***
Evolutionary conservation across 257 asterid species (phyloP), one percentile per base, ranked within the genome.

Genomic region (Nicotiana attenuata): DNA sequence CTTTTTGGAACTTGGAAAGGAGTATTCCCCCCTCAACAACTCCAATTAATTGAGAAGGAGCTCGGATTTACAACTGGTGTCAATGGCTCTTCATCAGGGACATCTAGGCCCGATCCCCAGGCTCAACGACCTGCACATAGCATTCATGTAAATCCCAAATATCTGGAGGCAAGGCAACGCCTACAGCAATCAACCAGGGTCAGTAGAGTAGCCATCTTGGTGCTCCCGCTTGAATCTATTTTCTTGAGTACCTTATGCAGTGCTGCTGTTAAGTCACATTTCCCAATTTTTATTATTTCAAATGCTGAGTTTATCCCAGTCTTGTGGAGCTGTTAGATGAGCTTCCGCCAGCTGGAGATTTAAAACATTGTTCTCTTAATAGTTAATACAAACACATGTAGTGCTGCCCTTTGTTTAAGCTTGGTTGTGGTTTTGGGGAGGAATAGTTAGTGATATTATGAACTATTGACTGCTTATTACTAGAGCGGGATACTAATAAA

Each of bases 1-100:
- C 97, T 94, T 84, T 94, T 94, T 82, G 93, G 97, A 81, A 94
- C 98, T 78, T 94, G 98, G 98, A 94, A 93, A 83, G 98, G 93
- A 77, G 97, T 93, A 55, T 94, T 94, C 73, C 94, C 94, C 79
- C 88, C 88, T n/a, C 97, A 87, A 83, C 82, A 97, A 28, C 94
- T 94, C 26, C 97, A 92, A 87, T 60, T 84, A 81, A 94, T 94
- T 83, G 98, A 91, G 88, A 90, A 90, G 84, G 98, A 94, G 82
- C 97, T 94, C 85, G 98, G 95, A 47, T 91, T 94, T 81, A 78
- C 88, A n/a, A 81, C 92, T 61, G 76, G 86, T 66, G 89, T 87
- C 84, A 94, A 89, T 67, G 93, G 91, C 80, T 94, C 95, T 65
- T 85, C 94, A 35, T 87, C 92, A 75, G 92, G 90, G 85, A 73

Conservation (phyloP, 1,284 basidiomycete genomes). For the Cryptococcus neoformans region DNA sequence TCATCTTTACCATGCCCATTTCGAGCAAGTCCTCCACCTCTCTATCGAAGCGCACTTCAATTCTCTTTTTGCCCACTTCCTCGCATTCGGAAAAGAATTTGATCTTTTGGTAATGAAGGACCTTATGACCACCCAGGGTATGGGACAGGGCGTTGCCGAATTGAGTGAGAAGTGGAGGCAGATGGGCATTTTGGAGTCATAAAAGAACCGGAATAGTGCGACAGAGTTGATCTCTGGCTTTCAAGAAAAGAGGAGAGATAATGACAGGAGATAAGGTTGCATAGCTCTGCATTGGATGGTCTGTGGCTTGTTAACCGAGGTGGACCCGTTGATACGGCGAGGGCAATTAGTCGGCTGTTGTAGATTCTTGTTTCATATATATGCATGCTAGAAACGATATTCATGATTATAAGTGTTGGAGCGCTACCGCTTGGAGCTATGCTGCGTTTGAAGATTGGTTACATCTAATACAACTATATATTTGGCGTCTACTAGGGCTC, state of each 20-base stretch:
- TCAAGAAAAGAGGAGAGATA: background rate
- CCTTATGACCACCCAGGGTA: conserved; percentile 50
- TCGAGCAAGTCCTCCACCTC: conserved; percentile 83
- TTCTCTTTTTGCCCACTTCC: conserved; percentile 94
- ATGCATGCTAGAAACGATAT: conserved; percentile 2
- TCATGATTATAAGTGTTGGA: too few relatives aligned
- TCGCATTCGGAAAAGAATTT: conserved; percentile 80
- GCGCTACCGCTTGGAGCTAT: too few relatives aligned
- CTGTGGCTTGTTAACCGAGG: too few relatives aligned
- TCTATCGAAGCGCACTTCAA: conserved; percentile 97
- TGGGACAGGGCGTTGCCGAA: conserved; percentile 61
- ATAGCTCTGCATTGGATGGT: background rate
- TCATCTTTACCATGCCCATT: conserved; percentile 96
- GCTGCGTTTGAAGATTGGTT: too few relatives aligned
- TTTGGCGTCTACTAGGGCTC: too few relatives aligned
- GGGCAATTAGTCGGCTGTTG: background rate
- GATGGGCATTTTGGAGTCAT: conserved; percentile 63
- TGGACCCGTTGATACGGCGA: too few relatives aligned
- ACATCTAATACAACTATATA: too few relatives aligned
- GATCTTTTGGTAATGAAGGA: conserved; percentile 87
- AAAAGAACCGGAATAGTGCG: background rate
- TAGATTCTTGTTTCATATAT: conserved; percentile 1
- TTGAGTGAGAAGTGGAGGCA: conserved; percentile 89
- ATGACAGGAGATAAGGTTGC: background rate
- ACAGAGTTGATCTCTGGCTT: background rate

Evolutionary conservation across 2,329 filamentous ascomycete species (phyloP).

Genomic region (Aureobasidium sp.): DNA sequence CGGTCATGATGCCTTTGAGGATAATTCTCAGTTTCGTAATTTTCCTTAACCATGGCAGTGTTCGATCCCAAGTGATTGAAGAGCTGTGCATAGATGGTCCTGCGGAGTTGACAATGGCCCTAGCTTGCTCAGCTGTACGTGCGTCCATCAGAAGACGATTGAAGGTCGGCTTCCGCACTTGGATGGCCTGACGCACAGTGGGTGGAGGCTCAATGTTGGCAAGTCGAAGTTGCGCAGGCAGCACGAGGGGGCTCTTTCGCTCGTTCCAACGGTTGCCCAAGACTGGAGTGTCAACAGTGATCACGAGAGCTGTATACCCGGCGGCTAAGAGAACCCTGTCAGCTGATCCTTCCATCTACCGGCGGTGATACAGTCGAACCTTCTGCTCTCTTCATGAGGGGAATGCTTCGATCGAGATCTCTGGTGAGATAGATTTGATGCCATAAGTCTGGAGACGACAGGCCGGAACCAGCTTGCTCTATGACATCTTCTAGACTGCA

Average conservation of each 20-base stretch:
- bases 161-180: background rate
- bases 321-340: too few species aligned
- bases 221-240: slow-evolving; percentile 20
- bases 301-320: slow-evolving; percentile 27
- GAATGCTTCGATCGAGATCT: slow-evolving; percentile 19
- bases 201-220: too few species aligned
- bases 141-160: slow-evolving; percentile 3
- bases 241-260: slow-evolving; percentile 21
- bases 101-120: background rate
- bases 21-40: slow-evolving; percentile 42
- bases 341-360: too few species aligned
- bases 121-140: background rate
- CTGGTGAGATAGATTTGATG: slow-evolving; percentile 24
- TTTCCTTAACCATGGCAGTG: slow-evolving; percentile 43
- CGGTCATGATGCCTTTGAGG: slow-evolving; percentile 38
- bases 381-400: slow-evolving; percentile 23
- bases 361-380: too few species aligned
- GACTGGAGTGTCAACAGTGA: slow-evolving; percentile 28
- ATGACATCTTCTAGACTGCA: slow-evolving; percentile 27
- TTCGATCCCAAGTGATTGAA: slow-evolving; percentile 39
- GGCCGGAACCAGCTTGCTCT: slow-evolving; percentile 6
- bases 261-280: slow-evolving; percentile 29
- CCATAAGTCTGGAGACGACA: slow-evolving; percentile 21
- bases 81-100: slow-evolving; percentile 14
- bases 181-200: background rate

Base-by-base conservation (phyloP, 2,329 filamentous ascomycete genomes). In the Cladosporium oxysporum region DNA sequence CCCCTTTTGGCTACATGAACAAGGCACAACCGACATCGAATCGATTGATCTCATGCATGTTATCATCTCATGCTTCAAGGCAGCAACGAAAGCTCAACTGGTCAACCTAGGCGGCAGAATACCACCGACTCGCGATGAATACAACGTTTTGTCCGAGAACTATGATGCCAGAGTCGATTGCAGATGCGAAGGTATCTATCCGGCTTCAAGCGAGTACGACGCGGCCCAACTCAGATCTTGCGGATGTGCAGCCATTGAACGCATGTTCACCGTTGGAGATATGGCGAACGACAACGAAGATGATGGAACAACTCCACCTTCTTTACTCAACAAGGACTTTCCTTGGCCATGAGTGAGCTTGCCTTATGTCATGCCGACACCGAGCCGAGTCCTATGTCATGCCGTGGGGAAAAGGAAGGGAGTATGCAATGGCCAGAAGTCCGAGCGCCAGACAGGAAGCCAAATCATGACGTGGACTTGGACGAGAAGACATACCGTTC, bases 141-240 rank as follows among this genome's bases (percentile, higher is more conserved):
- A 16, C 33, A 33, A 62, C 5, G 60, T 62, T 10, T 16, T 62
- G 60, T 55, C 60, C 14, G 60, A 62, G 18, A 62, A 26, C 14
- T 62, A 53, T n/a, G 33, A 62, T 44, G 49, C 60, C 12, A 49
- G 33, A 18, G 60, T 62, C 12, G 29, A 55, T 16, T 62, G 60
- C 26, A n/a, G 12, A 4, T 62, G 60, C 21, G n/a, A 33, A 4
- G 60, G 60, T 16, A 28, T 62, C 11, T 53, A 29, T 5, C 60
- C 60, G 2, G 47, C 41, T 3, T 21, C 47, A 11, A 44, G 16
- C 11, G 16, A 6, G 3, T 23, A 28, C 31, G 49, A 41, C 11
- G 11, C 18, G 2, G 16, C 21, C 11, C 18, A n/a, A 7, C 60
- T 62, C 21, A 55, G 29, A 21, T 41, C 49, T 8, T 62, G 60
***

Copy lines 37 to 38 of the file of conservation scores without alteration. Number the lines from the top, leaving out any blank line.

- TTGAGTGAGAAGTGGAGGCA: conserved; percentile 89
- ATGACAGGAGATAAGGTTGC: background rate